Farmers say bird flu, other issues causing turkey shortage ahead of Thanksgiving

Published: Nov. 2, 2022 at 6:29 PM EDT
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BOISE, Idaho (KIVI) - Chicken might be the bird of choice for some this Thanksgiving.

Farmers in Idaho are saying there aren’t enough turkeys to go around this year in their area due to various reasons.

“We started off the year as normal with 600 birds. They had not even left the rooting barn, but the bird flu came into the area,” said Cathy Cabalo, owner of Cabalo Orchard and Gardens.

Currently, there are about 225 turkeys at the farm but that is actually about half the amount it sees at this time of year.

The farm owner said workers had to sequester their animals after a nearby farm reported cases of bird flu.

“We locked them inside, 600 turkeys - the bread and butter to the season. We didn’t dare let them outside,” Cabalo said.

However, that forced her to leave her turkeys inside for an extra six to eight weeks

“It’s their natural behavior to cuddle very closely, and when they huddle closely they create a pile and unfortunately when they are small they will suffocate,” Cabalo said. “We lost almost half of our birds to a piling incident in the barn because they couldn’t go outside.”

Nearby Vogel Farms said its team had to do the same, bringing the birds inside to keep them safe from the disease.

“That kind of slowed their growth a little bit. We lost some that we normally wouldn’t have if they were allowed to go outside but it was a decision,” said Deborah Rae Engelhardt-Vogel, owner of Vogel Farms. “If they get bird flu, they are all dead. That decreased our numbers a bit.”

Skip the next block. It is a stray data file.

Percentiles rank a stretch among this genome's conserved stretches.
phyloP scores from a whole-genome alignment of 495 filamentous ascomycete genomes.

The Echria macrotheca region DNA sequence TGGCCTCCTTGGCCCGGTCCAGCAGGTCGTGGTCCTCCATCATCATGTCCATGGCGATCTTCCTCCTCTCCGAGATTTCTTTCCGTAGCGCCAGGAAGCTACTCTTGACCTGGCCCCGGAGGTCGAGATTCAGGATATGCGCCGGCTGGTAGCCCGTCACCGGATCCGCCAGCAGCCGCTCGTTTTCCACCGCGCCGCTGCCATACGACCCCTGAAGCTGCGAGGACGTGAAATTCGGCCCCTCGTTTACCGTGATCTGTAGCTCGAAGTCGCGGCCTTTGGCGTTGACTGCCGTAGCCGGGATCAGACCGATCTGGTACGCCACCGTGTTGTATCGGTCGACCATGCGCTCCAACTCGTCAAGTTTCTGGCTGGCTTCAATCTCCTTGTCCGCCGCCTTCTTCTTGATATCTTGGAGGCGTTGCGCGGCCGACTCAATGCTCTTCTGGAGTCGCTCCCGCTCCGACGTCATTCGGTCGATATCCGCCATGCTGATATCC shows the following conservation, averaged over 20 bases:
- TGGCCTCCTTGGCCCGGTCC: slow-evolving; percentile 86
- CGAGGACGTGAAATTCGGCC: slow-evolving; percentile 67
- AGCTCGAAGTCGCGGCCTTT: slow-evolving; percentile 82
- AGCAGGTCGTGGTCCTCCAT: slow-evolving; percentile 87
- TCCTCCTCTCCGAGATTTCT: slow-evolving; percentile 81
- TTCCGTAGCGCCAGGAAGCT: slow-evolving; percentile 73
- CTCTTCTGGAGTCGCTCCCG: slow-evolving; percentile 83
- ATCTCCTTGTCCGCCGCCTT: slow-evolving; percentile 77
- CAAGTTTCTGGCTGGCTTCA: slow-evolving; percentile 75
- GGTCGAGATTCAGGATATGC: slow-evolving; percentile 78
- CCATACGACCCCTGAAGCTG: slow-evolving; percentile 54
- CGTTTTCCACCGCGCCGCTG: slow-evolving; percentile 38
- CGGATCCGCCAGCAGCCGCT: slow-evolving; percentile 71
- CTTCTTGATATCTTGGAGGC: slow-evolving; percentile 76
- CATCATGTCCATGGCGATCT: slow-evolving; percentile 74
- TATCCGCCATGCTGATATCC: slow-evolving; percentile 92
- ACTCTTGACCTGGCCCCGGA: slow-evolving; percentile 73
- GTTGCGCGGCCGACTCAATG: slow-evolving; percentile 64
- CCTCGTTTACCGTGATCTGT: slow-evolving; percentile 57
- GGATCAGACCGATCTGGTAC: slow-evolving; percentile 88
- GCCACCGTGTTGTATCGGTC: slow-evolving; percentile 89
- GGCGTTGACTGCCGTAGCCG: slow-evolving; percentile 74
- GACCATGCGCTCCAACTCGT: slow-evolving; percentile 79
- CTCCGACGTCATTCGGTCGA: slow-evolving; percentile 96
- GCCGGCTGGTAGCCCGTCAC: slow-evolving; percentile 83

A heat wave that came through Idaho also hindered the birds’ growth

“The heat did not kill them off, but it slowed them way down,” Cabalo said. “They couldn’t continue to grow and live through the heat, so their bodies naturally reacted by slowing down their growth.”

When cooler temperatures finally arrived last month, growth started to pick back up but Cabalo said they’re already sold out.

“We usually sell out about the second week of November. If we have a year where there are no serious issues that cause them to go down, we don’t have a problem with selling out,” Cabalo said.

The farm owner said prices have also increased this year due to inflation, causing the prices of just about everything from feed to gasoline for equipment to go up which is impacting birds’ prices.

“The birds are a lot more expensive this year,” Engelhardt-Vogel said. “We had to increase our price, but I want everyone to be able to afford a turkey.”

According to the Department of Agriculture, frozen turkey inventories are 24% below a three-year average, with the shortage blamed on ongoing supply chain issues.

“Everything has gone up. We did have to raise prices,” Cabalo said. “Our world is changing, there’s a lot of supply chain issues. There are a lot of new diseases, and the weather changes have been immense. We’re doing the best we can.”